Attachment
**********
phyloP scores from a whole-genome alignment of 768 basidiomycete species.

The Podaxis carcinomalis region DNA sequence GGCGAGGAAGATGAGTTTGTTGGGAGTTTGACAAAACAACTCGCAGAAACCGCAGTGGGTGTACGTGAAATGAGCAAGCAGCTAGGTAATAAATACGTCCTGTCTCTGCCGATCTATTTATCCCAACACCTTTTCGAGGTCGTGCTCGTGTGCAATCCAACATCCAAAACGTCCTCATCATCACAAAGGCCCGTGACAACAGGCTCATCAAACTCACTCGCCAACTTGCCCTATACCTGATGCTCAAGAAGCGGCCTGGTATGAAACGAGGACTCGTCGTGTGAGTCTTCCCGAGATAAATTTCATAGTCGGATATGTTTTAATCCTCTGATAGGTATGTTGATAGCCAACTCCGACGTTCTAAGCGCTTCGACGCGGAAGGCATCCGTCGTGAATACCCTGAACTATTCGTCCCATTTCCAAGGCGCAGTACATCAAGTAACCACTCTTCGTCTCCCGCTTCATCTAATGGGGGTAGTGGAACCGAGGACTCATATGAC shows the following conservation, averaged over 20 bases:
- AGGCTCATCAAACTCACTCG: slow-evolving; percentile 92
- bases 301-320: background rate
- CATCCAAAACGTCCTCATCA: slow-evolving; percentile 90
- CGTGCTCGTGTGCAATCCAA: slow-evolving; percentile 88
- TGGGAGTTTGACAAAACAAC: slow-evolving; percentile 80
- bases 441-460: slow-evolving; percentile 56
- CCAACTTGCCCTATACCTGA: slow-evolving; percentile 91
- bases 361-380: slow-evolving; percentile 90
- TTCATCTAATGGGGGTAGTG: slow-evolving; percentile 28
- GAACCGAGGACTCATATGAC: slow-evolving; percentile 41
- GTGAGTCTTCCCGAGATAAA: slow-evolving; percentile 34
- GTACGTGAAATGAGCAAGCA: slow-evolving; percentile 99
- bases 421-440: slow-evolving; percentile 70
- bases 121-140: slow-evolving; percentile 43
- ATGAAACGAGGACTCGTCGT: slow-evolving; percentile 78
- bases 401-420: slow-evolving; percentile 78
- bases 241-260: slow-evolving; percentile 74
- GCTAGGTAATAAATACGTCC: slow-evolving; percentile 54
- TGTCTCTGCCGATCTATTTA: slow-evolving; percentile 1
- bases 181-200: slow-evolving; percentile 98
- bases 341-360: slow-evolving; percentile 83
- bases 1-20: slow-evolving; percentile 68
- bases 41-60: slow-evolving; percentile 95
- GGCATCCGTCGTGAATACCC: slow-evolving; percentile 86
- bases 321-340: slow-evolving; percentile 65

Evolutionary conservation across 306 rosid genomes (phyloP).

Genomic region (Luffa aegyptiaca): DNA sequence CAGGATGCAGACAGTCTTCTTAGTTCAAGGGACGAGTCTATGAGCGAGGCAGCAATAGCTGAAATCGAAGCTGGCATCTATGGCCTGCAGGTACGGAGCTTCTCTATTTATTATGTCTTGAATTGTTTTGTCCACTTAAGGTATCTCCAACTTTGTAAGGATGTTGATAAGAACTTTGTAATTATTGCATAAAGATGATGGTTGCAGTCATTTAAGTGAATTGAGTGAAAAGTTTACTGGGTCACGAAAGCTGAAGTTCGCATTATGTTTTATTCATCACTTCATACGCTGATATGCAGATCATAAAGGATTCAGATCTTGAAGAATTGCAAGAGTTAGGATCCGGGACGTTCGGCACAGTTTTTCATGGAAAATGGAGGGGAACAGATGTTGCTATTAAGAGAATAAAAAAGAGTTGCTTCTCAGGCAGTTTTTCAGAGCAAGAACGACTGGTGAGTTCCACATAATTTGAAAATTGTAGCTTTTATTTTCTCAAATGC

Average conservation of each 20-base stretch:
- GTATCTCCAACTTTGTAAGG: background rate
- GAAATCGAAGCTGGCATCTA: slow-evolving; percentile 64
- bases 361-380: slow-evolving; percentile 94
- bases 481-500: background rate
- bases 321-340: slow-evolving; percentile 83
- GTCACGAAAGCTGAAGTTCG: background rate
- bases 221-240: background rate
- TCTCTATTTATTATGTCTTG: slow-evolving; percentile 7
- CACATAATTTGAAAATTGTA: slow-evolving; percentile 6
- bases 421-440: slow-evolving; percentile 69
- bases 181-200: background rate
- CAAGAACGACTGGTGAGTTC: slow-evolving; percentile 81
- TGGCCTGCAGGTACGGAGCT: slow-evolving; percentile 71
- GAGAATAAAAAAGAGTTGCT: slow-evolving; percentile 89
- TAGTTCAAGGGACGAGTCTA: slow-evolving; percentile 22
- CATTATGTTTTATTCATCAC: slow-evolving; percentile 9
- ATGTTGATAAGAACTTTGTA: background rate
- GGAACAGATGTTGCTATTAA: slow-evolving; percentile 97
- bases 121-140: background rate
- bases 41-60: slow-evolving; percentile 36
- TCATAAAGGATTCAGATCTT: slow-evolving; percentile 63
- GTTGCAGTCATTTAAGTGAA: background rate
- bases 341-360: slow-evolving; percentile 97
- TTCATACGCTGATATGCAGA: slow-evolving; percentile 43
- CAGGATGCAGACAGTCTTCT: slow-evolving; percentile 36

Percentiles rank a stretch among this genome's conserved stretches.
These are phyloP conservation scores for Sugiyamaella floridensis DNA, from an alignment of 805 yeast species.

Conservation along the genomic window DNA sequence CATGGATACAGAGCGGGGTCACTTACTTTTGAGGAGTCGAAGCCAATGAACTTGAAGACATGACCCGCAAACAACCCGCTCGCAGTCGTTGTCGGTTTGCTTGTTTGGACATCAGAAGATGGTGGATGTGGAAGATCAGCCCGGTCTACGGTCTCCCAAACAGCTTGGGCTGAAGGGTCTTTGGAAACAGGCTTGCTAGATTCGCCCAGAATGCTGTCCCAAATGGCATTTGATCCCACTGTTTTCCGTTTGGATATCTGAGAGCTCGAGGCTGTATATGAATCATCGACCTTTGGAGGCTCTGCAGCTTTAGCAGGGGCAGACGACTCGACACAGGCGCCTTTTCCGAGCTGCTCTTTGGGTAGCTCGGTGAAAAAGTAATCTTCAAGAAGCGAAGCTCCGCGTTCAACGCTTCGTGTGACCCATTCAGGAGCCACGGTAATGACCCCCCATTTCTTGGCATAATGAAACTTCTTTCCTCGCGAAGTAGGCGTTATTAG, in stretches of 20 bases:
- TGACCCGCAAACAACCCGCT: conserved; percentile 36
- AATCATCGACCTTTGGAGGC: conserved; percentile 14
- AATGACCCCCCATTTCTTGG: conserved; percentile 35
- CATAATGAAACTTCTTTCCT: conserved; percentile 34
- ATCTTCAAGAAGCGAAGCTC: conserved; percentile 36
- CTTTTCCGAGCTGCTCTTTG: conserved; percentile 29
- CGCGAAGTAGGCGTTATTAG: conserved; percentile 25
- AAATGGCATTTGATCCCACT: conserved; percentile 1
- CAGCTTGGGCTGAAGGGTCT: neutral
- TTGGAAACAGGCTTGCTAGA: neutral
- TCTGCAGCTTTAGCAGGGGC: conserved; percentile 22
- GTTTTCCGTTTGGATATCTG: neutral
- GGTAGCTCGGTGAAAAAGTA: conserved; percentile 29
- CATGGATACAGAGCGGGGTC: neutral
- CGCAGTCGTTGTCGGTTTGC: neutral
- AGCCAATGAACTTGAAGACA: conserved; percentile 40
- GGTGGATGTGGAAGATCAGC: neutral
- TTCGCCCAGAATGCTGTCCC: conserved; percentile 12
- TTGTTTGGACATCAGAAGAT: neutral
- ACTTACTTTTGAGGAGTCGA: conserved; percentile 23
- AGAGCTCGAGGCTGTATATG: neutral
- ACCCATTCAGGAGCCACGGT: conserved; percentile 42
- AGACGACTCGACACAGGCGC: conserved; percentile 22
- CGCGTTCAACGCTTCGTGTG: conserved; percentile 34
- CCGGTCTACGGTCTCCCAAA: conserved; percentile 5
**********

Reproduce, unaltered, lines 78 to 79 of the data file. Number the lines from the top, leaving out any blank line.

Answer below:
- ACTTACTTTTGAGGAGTCGA: conserved; percentile 23
- AGAGCTCGAGGCTGTATATG: neutral